Governance in Brief – March 3, 2022

Posted on March 3, 2022

 

March 3, 2022 | Editor: Martin Wennerström

 

 

McDonald’s faces proxy fight over pig treatment 

Activist investor Carl Icahn has nominated two candidates to the McDonald’s board, in a proxy fight over the firm’s treatment of pigs. Icahn, who owns 200 shares of McDonald’s stock, also requests that the fast-food giant source its meat from crate-free pork suppliers within a specific timeframe. McDonald’s has described the proposal as overly narrow, claiming that the firm is already a leader with respect to its sourcing of gestational crate-free pork. The firm announced in 2012 that it would require its U.S. suppliers to phase out the use of gestational crates. The firm has committed to source 85-90% of its pork from suppliers who do not use gestational crates by the end of 2022 and to further increase this to 100% by the end of 2024. Nevertheless, the fast-food giant argued that a complete transition towards crate-free pork would be an impossible commitment given the current industry conditions and its goal of maintaining affordable prices.

CNBC|Washington Post|McDonald's

 

Porsche AG on track to go public

Volkswagen and its controlling shareholder Porsche SE are considering the possibility of taking Volkswagen subsidiary Porsche AG public, in a move to transform Volkswagen into a “software-based and emission-free mobility” firm. The Porsche AG stock would be equally divided into preference shares and ordinary shares, with up to 25% of the preference shares being floated. Volkswagen would retain a majority stake, while Porsche SE would own 25% plus one ordinary share. A special dividend of up to 49% of gross proceeds is foreseen.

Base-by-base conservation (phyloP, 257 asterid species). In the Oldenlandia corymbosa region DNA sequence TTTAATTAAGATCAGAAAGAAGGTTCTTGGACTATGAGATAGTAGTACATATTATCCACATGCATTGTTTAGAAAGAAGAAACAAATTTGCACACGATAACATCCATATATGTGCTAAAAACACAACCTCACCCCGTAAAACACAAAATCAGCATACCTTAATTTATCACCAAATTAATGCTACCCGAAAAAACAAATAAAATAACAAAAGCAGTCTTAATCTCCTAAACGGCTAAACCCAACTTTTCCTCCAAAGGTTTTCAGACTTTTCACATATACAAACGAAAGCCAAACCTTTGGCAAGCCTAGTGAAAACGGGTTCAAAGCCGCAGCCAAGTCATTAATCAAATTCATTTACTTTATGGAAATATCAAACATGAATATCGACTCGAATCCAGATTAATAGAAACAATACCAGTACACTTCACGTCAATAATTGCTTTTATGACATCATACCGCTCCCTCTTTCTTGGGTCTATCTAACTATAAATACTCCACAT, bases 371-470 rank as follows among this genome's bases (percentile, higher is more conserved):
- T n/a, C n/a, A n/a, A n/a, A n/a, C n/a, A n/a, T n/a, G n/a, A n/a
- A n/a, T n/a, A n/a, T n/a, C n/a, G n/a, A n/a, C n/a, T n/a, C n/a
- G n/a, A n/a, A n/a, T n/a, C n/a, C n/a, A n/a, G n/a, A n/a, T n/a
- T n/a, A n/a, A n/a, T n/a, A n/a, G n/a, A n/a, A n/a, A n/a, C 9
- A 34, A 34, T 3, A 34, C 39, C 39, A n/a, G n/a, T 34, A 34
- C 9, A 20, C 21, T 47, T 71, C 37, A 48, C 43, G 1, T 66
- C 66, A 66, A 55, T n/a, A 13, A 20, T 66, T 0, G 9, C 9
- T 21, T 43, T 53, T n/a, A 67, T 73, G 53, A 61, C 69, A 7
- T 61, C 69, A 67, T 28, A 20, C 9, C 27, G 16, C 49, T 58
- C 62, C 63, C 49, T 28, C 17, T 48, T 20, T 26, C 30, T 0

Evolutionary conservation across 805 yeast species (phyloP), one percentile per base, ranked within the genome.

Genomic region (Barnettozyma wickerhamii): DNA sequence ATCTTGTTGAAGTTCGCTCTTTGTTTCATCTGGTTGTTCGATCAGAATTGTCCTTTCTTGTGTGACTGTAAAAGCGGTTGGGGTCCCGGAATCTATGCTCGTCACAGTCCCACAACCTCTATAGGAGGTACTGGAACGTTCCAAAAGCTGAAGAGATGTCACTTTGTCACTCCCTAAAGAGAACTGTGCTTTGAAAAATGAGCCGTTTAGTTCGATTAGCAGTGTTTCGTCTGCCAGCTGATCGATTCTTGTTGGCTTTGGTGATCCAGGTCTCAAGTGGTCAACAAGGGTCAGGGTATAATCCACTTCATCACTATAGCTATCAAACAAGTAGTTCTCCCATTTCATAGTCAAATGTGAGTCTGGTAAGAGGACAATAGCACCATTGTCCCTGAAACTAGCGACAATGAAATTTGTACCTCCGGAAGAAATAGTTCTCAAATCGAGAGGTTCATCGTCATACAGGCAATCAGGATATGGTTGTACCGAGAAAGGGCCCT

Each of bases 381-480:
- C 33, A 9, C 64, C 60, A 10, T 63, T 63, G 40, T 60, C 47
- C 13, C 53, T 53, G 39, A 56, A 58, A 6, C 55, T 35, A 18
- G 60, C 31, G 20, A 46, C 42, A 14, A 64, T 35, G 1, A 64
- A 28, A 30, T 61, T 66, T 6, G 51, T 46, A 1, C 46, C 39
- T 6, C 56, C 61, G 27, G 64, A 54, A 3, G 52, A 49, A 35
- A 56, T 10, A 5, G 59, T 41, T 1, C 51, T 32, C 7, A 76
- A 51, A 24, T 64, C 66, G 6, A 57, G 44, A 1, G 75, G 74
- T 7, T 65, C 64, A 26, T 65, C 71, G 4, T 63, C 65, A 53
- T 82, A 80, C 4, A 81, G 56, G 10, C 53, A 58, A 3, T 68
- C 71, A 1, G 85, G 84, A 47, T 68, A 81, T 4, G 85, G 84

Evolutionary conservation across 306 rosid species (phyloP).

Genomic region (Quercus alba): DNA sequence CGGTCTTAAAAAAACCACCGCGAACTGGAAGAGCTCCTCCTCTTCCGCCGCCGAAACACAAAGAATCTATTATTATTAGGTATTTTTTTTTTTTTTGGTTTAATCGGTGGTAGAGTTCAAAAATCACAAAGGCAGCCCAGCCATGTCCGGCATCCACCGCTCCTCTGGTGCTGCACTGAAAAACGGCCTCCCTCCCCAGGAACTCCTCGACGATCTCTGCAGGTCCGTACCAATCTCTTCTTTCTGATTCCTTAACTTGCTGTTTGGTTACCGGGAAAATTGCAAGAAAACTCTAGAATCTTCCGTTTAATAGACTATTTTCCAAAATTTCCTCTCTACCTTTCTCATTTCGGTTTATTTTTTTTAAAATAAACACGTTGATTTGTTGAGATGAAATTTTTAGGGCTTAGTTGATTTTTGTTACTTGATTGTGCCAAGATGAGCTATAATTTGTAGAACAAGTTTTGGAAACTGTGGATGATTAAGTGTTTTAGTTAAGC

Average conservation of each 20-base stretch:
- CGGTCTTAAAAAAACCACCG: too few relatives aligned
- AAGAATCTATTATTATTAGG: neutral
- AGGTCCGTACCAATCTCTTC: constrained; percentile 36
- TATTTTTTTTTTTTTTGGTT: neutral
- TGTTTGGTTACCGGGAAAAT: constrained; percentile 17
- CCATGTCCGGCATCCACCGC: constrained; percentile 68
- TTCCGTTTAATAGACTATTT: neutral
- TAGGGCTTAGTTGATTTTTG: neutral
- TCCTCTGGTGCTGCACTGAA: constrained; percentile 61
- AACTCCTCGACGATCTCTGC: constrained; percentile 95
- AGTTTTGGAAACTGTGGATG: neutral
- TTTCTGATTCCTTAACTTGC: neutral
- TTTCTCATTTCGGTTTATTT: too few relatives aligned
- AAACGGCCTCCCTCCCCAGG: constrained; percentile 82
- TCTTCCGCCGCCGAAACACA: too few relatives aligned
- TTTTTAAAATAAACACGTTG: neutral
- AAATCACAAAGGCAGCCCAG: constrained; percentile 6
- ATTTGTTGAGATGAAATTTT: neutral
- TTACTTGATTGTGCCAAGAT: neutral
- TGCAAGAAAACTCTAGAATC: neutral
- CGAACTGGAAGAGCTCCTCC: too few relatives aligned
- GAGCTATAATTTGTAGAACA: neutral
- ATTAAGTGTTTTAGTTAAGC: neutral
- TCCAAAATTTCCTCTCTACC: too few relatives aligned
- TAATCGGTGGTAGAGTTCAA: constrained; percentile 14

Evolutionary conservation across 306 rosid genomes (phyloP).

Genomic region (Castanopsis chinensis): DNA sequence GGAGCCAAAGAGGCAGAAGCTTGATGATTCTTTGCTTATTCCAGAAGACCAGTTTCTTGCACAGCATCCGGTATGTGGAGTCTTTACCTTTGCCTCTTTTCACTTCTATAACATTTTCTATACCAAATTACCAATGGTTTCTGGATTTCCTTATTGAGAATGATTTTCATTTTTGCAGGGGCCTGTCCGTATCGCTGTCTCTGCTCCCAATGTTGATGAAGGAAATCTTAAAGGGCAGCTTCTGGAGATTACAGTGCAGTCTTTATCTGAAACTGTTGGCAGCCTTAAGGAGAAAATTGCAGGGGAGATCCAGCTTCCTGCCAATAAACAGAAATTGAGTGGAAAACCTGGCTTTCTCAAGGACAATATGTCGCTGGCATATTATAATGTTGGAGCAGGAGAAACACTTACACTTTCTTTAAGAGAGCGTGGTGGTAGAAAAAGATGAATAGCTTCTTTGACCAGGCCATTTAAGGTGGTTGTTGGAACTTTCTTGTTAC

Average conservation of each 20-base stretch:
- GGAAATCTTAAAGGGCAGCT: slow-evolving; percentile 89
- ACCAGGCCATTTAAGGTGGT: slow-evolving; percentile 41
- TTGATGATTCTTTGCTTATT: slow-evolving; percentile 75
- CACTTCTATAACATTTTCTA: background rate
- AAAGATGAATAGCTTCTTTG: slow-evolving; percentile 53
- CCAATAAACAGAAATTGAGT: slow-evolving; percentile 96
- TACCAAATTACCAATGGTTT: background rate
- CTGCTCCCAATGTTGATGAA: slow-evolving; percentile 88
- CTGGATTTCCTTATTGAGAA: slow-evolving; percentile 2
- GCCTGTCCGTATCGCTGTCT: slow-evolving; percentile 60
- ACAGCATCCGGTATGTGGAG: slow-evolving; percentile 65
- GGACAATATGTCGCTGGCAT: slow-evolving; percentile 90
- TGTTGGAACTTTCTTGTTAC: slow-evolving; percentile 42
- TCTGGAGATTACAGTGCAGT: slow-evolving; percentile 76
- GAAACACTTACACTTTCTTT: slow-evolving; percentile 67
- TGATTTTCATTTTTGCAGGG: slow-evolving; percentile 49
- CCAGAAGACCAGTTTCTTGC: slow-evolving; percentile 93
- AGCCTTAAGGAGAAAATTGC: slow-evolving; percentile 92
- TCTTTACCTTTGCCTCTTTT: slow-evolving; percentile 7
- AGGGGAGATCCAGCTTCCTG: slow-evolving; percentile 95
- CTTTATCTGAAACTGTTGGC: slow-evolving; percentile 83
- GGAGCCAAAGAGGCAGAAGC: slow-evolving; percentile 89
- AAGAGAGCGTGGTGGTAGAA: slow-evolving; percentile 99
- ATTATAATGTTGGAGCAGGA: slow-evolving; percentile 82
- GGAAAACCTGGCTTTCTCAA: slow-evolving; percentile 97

VW|Barron's|Reuters|

 

Air France-KLM seeks capital increase to repay state aid

Air France-KLM wants to raise up to EUR 4 billion euros in a recapitalization plan over the coming months, to repay state pandemic aid. The plan is backed by the airline’s two largest shareholders, France and the Netherlands, which may participate on a pro rata and in-kind basis. The firm could issue straight and convertible perpetual bonds as part of the plan. While it did not disclose a timeline for the measures, the firm intends to repay the state aid “as soon as practicable” and thus be relieved of the conditions imposed by the European Commission’s State Aid Temporary Framework.

AGL dismisses takeover bid

Australian power producer AGL Energy has declined an unsolicited $3.54 billion takeover offer from a consortium led by Brookfield Asset Management. AGL argues that the unsolicited proposal undervalues the firm, with COO Markus Brokhof indicating that a successful bid would need to raise the initial 4.7% premium to a premium of between 30 and 40%. Meanwhile, AGL is moving forward with its own plan to split into two separately listed entities, which the company sees as a superior value proposition, and which is expected to be completed by June 30, 2022.

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